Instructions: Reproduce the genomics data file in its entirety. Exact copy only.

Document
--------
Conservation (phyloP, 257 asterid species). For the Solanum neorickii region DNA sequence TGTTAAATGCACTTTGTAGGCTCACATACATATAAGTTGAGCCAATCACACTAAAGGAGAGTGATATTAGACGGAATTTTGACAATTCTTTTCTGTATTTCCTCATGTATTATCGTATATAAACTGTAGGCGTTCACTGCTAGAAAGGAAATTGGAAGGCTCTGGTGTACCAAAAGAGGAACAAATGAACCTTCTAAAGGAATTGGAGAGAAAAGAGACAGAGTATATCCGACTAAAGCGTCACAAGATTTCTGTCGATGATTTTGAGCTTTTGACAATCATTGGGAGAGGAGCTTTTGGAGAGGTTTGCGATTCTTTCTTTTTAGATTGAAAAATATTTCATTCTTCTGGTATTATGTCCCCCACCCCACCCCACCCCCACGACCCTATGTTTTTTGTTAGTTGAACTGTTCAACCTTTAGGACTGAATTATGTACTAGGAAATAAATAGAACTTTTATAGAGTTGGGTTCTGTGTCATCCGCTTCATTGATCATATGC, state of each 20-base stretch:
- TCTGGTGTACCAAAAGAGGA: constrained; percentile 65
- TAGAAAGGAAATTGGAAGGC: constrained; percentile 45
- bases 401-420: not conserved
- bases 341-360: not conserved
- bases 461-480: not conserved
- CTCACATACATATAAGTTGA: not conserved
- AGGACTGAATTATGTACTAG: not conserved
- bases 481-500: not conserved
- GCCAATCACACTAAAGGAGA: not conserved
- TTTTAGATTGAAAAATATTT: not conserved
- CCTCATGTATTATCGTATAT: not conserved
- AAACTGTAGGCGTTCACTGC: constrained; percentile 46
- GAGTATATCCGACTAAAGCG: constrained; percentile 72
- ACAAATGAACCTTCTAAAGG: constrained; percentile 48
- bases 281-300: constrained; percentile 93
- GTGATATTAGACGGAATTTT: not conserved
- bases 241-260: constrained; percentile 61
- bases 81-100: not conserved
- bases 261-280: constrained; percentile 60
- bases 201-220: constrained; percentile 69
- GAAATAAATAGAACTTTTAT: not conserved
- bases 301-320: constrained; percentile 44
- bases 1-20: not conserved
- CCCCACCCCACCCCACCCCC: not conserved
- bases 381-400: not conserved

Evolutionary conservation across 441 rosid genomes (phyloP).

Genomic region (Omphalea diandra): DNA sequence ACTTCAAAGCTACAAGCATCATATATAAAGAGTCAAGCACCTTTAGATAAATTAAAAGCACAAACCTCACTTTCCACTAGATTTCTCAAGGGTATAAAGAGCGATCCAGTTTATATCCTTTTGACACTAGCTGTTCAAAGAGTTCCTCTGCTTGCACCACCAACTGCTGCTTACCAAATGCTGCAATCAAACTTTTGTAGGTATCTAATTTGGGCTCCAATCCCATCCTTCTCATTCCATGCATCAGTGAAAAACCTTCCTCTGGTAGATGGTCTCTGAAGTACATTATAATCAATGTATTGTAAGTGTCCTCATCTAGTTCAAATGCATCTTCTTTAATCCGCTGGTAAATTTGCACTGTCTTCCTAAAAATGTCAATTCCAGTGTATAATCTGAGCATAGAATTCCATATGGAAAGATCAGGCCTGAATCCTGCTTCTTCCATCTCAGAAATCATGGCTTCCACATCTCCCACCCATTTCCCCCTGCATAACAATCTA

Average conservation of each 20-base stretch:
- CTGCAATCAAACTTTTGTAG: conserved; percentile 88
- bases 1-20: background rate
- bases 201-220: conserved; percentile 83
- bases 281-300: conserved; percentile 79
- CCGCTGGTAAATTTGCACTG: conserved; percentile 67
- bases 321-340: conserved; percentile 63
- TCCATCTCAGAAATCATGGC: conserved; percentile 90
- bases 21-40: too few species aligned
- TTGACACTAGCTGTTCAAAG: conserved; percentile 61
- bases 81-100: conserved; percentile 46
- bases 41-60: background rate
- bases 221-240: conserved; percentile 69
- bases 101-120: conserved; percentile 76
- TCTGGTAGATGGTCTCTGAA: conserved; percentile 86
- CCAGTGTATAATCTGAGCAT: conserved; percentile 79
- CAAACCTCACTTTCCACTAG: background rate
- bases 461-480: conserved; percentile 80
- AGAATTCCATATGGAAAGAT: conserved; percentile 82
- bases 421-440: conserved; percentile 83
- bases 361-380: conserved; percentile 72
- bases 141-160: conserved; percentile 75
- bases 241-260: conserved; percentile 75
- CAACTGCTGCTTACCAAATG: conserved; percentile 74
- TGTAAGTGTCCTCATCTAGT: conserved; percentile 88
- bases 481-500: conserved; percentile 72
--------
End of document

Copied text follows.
Conservation (phyloP, 257 asterid species). For the Solanum neorickii region DNA sequence TGTTAAATGCACTTTGTAGGCTCACATACATATAAGTTGAGCCAATCACACTAAAGGAGAGTGATATTAGACGGAATTTTGACAATTCTTTTCTGTATTTCCTCATGTATTATCGTATATAAACTGTAGGCGTTCACTGCTAGAAAGGAAATTGGAAGGCTCTGGTGTACCAAAAGAGGAACAAATGAACCTTCTAAAGGAATTGGAGAGAAAAGAGACAGAGTATATCCGACTAAAGCGTCACAAGATTTCTGTCGATGATTTTGAGCTTTTGACAATCATTGGGAGAGGAGCTTTTGGAGAGGTTTGCGATTCTTTCTTTTTAGATTGAAAAATATTTCATTCTTCTGGTATTATGTCCCCCACCCCACCCCACCCCCACGACCCTATGTTTTTTGTTAGTTGAACTGTTCAACCTTTAGGACTGAATTATGTACTAGGAAATAAATAGAACTTTTATAGAGTTGGGTTCTGTGTCATCCGCTTCATTGATCATATGC, state of each 20-base stretch:
- TCTGGTGTACCAAAAGAGGA: constrained; percentile 65
- TAGAAAGGAAATTGGAAGGC: constrained; percentile 45
- bases 401-420: not conserved
- bases 341-360: not conserved
- bases 461-480: not conserved
- CTCACATACATATAAGTTGA: not conserved
- AGGACTGAATTATGTACTAG: not conserved
- bases 481-500: not conserved
- GCCAATCACACTAAAGGAGA: not conserved
- TTTTAGATTGAAAAATATTT: not conserved
- CCTCATGTATTATCGTATAT: not conserved
- AAACTGTAGGCGTTCACTGC: constrained; percentile 46
- GAGTATATCCGACTAAAGCG: constrained; percentile 72
- ACAAATGAACCTTCTAAAGG: constrained; percentile 48
- bases 281-300: constrained; percentile 93
- GTGATATTAGACGGAATTTT: not conserved
- bases 241-260: constrained; percentile 61
- bases 81-100: not conserved
- bases 261-280: constrained; percentile 60
- bases 201-220: constrained; percentile 69
- GAAATAAATAGAACTTTTAT: not conserved
- bases 301-320: constrained; percentile 44
- bases 1-20: not conserved
- CCCCACCCCACCCCACCCCC: not conserved
- bases 381-400: not conserved

Evolutionary conservation across 441 rosid genomes (phyloP).

Genomic region (Omphalea diandra): DNA sequence ACTTCAAAGCTACAAGCATCATATATAAAGAGTCAAGCACCTTTAGATAAATTAAAAGCACAAACCTCACTTTCCACTAGATTTCTCAAGGGTATAAAGAGCGATCCAGTTTATATCCTTTTGACACTAGCTGTTCAAAGAGTTCCTCTGCTTGCACCACCAACTGCTGCTTACCAAATGCTGCAATCAAACTTTTGTAGGTATCTAATTTGGGCTCCAATCCCATCCTTCTCATTCCATGCATCAGTGAAAAACCTTCCTCTGGTAGATGGTCTCTGAAGTACATTATAATCAATGTATTGTAAGTGTCCTCATCTAGTTCAAATGCATCTTCTTTAATCCGCTGGTAAATTTGCACTGTCTTCCTAAAAATGTCAATTCCAGTGTATAATCTGAGCATAGAATTCCATATGGAAAGATCAGGCCTGAATCCTGCTTCTTCCATCTCAGAAATCATGGCTTCCACATCTCCCACCCATTTCCCCCTGCATAACAATCTA

Average conservation of each 20-base stretch:
- CTGCAATCAAACTTTTGTAG: conserved; percentile 88
- bases 1-20: background rate
- bases 201-220: conserved; percentile 83
- bases 281-300: conserved; percentile 79
- CCGCTGGTAAATTTGCACTG: conserved; percentile 67
- bases 321-340: conserved; percentile 63
- TCCATCTCAGAAATCATGGC: conserved; percentile 90
- bases 21-40: too few species aligned
- TTGACACTAGCTGTTCAAAG: conserved; percentile 61
- bases 81-100: conserved; percentile 46
- bases 41-60: background rate
- bases 221-240: conserved; percentile 69
- bases 101-120: conserved; percentile 76
- TCTGGTAGATGGTCTCTGAA: conserved; percentile 86
- CCAGTGTATAATCTGAGCAT: conserved; percentile 79
- CAAACCTCACTTTCCACTAG: background rate
- bases 461-480: conserved; percentile 80
- AGAATTCCATATGGAAAGAT: conserved; percentile 82
- bases 421-440: conserved; percentile 83
- bases 361-380: conserved; percentile 72
- bases 141-160: conserved; percentile 75
- bases 241-260: conserved; percentile 75
- CAACTGCTGCTTACCAAATG: conserved; percentile 74
- TGTAAGTGTCCTCATCTAGT: conserved; percentile 88
- bases 481-500: conserved; percentile 72